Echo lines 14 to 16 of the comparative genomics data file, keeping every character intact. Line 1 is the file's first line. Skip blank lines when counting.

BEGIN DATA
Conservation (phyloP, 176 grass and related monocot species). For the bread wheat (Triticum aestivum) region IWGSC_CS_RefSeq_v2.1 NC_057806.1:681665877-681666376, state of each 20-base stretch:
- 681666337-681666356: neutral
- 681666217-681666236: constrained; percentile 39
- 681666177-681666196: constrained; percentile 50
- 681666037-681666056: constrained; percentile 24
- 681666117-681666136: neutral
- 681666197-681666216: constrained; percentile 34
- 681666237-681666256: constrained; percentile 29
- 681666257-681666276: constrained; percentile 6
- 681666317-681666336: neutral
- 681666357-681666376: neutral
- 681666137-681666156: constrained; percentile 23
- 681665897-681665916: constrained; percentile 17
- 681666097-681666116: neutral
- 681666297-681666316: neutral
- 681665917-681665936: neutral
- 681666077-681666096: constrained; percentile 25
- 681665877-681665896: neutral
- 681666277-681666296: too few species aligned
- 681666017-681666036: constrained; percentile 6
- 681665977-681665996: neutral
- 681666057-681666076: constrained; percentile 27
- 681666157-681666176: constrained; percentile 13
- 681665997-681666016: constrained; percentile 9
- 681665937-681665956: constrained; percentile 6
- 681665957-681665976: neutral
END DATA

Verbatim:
- 681666097-681666116: neutral
- 681666297-681666316: neutral
- 681665917-681665936: neutral